T in the Park
Bearing the ﬂashiest set of teeth since Jaws took on James Bond, Goldie ﬁlls the danceﬂoors with drum ’n’ bass as easily as he ﬁlls the tabloids with stories of his romance with Bjork. Bethan Cole drops into his London ﬂat as he prepares for his ﬁrst Scottish live
s an afterthought to one of his lOOmph hypotheses, Goldie ponders: ‘I like being on the edge. I guess it just comes naturally to me.’ If you want a story about creativity and chaos, stratospheric highs and desolate lows, of grafﬁti art, the ghetto and the development of the most exciting new electronic music in the past seven or eight years, then this volatile, thirtysomething, ex-B-boy called Goldie is your perfect narrator. And his tidy, eighteenth floor council ﬂat in North London, full of neatly shelved trainers, cupboards overﬂowing with Stussy gear, samplers, DATs, keyboards and computers is the ideal venue for its telling.
You’re probably familiar with the basic elements. How Goldie, a kid brought up in care in the West Midlands, became the celebrity face of drum ’n’ bass. Sold over 100,000 copies of his debut album, Timeless, in this country alone. Became Bjork’s boyfriend. Took jungle into the live arena and on tour. And recently got his own Channel 4 television show, Fereala. How Goldie, at various points in his life as a grafﬁti artist, gangsta in Miami and raver at early 905 London club Rage, came to be quite so central, quite so essential to dance music’s roll call of pop stars in 1996. And how Goldie the public personality is still charged with the ﬁre and the passion and the on-the-edge intensity that - fuelled his meteoric ascent.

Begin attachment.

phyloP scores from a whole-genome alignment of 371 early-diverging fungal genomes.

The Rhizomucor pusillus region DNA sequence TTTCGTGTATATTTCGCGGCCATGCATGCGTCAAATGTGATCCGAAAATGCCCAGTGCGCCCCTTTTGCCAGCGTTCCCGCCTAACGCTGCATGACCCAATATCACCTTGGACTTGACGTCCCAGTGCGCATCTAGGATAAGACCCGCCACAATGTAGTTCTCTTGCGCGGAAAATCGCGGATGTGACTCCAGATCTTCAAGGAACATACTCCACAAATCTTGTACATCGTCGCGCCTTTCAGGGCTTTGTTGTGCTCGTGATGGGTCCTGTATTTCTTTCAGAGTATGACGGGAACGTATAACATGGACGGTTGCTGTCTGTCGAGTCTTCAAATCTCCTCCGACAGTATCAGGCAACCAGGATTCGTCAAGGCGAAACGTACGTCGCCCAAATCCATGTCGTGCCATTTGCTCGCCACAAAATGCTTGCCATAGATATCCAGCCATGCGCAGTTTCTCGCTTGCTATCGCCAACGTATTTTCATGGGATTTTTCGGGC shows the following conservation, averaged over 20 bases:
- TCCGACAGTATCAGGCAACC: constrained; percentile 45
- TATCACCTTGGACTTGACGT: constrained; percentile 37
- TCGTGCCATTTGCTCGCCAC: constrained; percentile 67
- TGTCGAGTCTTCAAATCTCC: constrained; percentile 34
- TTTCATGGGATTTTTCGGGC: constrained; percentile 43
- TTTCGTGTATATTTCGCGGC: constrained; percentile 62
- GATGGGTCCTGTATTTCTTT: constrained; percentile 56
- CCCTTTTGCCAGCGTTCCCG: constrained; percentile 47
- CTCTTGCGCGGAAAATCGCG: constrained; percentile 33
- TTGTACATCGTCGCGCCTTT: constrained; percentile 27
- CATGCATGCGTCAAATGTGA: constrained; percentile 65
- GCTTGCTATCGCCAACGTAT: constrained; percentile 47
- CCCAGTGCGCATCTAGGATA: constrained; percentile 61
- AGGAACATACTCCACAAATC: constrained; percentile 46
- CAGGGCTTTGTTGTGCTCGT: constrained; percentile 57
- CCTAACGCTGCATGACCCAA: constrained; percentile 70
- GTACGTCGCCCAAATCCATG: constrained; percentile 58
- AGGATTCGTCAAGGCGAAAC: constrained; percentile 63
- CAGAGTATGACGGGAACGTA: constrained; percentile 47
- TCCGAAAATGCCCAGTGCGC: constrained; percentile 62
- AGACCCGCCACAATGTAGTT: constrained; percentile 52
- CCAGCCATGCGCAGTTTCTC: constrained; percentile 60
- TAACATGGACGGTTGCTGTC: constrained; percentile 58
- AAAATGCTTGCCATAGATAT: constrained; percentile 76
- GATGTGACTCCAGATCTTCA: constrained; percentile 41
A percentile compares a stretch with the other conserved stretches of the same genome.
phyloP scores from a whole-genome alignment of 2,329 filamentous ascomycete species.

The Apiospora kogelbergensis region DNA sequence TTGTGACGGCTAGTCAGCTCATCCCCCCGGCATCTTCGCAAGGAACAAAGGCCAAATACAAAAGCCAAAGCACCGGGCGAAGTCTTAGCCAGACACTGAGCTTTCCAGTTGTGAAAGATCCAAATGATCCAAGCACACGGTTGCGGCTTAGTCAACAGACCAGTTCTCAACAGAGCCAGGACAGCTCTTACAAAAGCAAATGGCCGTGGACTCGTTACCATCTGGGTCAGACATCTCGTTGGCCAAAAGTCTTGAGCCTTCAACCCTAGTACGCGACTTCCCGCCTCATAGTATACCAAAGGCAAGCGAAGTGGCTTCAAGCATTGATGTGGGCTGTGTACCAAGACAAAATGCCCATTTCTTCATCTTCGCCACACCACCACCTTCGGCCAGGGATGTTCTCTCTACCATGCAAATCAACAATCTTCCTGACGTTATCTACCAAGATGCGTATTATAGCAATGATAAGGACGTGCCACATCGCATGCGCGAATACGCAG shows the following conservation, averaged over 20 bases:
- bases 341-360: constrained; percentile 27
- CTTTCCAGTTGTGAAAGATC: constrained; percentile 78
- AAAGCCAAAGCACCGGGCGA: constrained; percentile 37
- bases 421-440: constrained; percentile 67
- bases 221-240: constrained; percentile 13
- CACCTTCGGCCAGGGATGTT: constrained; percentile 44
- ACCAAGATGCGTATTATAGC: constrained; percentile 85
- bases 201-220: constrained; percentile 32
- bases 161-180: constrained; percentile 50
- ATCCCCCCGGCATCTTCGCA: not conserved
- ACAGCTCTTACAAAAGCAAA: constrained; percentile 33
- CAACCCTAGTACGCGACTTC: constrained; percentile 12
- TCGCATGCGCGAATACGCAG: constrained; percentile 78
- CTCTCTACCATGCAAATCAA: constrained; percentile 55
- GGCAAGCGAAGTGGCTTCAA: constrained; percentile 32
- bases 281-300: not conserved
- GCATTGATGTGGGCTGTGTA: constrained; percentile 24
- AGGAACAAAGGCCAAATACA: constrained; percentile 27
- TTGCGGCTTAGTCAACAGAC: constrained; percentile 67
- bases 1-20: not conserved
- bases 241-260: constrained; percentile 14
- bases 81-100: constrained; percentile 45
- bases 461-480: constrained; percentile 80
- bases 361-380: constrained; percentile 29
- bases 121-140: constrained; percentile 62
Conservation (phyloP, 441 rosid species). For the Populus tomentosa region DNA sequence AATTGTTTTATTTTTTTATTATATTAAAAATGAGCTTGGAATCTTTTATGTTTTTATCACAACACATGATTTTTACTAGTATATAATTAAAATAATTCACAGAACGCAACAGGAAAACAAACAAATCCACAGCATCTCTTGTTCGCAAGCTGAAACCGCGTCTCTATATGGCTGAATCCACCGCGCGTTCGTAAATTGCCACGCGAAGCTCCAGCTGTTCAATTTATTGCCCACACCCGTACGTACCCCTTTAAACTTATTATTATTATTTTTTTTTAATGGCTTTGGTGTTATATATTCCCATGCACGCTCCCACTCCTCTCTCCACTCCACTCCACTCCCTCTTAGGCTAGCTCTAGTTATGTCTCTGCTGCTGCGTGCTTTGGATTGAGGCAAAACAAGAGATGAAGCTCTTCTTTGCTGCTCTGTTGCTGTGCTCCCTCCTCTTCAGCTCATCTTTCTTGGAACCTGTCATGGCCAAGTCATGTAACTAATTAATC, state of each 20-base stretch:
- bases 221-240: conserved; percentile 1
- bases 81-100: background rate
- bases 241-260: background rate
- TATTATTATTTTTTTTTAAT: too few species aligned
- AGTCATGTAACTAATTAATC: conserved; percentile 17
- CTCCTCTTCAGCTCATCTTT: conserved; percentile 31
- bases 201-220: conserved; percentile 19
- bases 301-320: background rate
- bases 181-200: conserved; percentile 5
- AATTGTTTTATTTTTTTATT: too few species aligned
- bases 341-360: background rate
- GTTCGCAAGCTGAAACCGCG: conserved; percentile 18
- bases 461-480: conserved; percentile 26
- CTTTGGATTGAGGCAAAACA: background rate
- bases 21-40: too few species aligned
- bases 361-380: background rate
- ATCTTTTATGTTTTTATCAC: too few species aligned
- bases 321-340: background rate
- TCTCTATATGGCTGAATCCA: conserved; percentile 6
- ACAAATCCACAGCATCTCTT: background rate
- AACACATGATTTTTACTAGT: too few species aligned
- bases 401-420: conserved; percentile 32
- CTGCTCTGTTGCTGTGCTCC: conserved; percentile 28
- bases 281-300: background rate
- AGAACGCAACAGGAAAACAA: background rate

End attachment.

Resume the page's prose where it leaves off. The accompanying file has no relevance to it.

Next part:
B The List 28 Jun-ll Jul 1996
Let’s put it this way:
impotent, easily manipulated, MTV-friendly celebrity, Goldie is not. He disappears for a minute and rummages around in a cupboard in his hall, jam-packed with clothes. ‘This is what happened to the last
person who fucked with me,’ he grins. displaying a custom-made T—shirt with a picture of Keith from The Prodigy on it and the words ‘Cunt Face’ superimposed. Keith made the mistake of slagging off Goldie and Bjork’s
‘You can’t ask me about that.
I don’t wanna get into that area because that’s my personal life. I’m fed up with people prying into my personal life. We go out, yeah, that’s what we do.’
Goldie on Bliirk
relationship in an NME interview and allegedly phoned the paper to try and get the comment removed. But it was too late. ‘I was hoping to see him when I played at the Brighton Festival, but I think he’d locked himself in a cupboard somewhere. Mind you, I’d be frightened if i had me after me!’
At this point, Goldie’s mentor and favourite
DJ Grooverider walks in — a tall, quiet, unassuming guy wearing a sage green Prada- style nylon jacket (he’s famous on the scene for his dress sense). Grooverider, as Goldie will happily recount, introduced him to breakbeat back in the early 905 when Goldie’s then girlfriend, Kemistry (of DJ duo Kemistry and Storm), took him along to legendary club Rage. Goldie was intoxicated by the ﬁerce sonic amalgam of techno, house, breakbeat and proto- jungle that Fabio and Grooverider welded on the Technics.
‘What you’ve got to remember about us drum ’n’ bass producers,’ he says, ‘is that we came from DJs, we came from two turntables, we came from listening to the mix and then making music for those DJ 5 to put back on, end of story.’ Goldie’s ﬁrst big tune, ‘Terminator’, was directly inspired by his experiences at Rage and, in turn, it rocked the breakbeat scene to its very ‘ foundations with its moody technoid synths, moving things away from the light-hearted, treble-warbling piano tunes that then dominated hardcore and into a new sonic headspace from which jungle eventually evolved.
From this, of course, also came the landmark drum ’n’ bass album Timeless, a record which not only took percussion into an illusory